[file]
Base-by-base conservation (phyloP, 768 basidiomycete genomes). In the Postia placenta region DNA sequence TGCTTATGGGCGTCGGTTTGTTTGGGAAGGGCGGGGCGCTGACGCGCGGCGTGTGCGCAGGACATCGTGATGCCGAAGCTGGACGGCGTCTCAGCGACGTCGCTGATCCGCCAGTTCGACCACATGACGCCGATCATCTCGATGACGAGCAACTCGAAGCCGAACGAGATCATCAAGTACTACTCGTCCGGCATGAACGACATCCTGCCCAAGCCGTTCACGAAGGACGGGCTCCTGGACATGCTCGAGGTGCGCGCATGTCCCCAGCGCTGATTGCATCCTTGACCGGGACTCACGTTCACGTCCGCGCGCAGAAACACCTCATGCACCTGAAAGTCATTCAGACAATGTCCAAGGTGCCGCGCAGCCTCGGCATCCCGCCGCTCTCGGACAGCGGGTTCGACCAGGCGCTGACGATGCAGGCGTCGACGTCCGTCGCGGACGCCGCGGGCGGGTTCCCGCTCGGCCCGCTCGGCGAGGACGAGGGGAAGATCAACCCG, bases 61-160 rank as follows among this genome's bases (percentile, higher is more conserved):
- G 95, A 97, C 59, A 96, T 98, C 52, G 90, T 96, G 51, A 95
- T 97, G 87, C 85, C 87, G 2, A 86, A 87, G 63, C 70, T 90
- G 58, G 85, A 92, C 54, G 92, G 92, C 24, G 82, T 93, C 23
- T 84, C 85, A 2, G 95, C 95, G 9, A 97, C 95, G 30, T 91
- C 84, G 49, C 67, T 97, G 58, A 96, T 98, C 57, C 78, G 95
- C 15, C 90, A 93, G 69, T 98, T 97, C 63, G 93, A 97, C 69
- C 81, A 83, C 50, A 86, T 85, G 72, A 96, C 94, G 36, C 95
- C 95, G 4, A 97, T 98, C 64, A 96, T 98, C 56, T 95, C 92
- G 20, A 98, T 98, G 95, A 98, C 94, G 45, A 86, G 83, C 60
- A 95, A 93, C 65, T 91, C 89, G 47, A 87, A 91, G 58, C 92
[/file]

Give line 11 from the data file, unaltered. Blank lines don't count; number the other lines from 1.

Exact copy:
- A 95, A 93, C 65, T 91, C 89, G 47, A 87, A 91, G 58, C 92